Any discussion of the legal status of the District must begin with Section 7 of Article 13 of the Constitution of the State of Arizona, which provides as follows:
'(Improvement districts political subdivisions)-Irrigation, power, electrical, agriculateral improvement, drainage, and flood control districts, and tax levying public improvement districts, now or hereafter organized pursuant to law, shall be political subdivisions of the state, and vested with all the rights, privileges and benefits, and entitled to the immunities and exemptions granted municipalities and political subdivisions [78 Ariz. 35] under this Constitution or any law of the state or of the United States; but all such districts shall be exempt from the provisions of sections 7 and 8 of article 9 of this constitution.'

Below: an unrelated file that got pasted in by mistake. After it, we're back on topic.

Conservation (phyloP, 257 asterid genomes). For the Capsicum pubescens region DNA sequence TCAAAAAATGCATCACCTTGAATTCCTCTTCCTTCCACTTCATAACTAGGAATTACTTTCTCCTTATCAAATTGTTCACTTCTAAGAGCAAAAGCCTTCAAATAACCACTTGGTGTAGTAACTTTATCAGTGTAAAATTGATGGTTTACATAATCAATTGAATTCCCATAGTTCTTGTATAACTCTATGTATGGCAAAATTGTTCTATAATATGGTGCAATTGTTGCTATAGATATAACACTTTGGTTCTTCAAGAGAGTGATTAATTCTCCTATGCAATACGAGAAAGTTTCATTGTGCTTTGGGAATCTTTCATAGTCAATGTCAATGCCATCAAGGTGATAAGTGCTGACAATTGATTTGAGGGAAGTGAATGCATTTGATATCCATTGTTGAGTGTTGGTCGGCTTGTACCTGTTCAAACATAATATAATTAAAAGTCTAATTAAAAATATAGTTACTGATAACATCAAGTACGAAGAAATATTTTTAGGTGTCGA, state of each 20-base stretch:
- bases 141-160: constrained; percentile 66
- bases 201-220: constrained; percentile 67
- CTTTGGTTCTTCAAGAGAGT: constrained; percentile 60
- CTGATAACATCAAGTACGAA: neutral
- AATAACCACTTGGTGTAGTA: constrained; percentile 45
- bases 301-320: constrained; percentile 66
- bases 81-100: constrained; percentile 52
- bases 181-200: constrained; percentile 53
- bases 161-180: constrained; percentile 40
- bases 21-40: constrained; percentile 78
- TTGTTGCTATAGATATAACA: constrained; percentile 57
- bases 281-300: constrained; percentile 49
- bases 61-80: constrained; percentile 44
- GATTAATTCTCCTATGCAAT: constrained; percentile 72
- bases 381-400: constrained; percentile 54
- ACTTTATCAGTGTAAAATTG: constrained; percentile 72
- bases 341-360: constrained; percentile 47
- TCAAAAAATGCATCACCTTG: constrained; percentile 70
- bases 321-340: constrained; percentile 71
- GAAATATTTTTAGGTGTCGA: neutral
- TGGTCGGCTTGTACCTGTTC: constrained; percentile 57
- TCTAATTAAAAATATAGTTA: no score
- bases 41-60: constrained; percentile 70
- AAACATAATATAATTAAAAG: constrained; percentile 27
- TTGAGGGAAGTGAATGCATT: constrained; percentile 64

Appellants contend that the foregoing amendment to the Arizona Constitution did nothing more than to grant the District immunity from taxation. We believe that a plain reading of the constitutional provisions unequivocally defines agricultural improvement districts of the state as political subdivisions of the state and vested with all the rights, privileges and benefits, and entitled to the immunities and exemptions granted municipalities and political subdivisions under the constitution or any law of the state or of the United States. A review of all of the decisions of this court since the adoption of the foregoing constitutional provisions establishes that the court has consistently recognized improvement districts organized under Article 7 of Chapter 75, A.C.A.1939, to be political subdivisions of the state, vested with the rights, privileges, and immunities granted municipalities and political subdivisions of the state. See Maricopa County Municipal Water Conservation Dist. No. 1 v. LaPrade, 1935, 45 Ariz. 61, 40 P.2d 94; Hallenbeck et ux. v. Yuma County (Miners & Merchants Bank et al., Intervenors), 1944, 61 Ariz. 160, 145 P.2d 837; Shumway v. Fleishman, 1947, 66 Ariz. 290, 187 P.2d 636; Maricopa County Municipal Water Conservation Dist. No. 1 v. Warford et ux., 1949, 69 Ariz. 1, 206 P.2d 1168; Taylor v. Roosevelt Irr. Dist., 1950, 71 Ariz. 254, 226 P.2d 154, and the rehearing of the same case, 1951, 72 Ariz. 160, 232 P.2d 107; Rubenstein Const. Co. v. Salt River Proj. Agr. Imp. & Power Dist., 1953, 76 Ariz. 401, 265 P.2d 455. Appellants' contention is incorrect.